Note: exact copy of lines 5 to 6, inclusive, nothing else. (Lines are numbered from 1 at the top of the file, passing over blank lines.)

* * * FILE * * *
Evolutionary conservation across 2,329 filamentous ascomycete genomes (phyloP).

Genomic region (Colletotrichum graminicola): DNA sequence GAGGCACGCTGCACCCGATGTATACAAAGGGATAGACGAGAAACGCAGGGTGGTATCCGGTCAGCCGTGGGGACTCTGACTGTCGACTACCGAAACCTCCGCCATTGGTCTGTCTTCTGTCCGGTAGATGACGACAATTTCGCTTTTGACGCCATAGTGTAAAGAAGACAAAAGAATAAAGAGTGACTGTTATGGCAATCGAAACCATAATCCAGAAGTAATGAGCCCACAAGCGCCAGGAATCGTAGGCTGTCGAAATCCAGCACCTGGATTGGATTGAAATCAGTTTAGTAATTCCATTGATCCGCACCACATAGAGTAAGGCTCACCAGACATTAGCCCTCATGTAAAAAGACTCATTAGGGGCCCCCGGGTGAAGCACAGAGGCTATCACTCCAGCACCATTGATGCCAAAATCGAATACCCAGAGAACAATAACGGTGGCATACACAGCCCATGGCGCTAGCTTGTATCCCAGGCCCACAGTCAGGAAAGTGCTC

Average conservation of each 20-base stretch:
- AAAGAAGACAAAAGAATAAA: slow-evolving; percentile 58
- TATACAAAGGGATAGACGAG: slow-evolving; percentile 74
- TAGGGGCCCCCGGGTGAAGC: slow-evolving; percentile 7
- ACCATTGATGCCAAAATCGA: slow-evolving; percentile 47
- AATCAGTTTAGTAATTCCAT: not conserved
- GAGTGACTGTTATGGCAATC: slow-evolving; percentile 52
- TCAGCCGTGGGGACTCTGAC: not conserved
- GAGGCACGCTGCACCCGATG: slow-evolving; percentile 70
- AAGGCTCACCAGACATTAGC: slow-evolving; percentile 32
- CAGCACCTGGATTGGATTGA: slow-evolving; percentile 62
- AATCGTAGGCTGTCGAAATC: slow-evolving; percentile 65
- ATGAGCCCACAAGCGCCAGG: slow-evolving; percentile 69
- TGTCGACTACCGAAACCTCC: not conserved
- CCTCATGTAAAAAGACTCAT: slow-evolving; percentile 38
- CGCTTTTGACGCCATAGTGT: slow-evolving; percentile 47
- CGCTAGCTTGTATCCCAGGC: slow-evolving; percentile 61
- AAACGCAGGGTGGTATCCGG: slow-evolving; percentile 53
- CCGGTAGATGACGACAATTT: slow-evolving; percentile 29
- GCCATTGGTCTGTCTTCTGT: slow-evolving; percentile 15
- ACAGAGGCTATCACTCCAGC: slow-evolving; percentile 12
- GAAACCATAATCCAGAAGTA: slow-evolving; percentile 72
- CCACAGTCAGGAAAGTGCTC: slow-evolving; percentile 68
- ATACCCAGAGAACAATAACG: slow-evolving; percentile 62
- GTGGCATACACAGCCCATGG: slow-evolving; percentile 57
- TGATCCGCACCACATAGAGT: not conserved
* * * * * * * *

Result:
- TATACAAAGGGATAGACGAG: slow-evolving; percentile 74
- TAGGGGCCCCCGGGTGAAGC: slow-evolving; percentile 7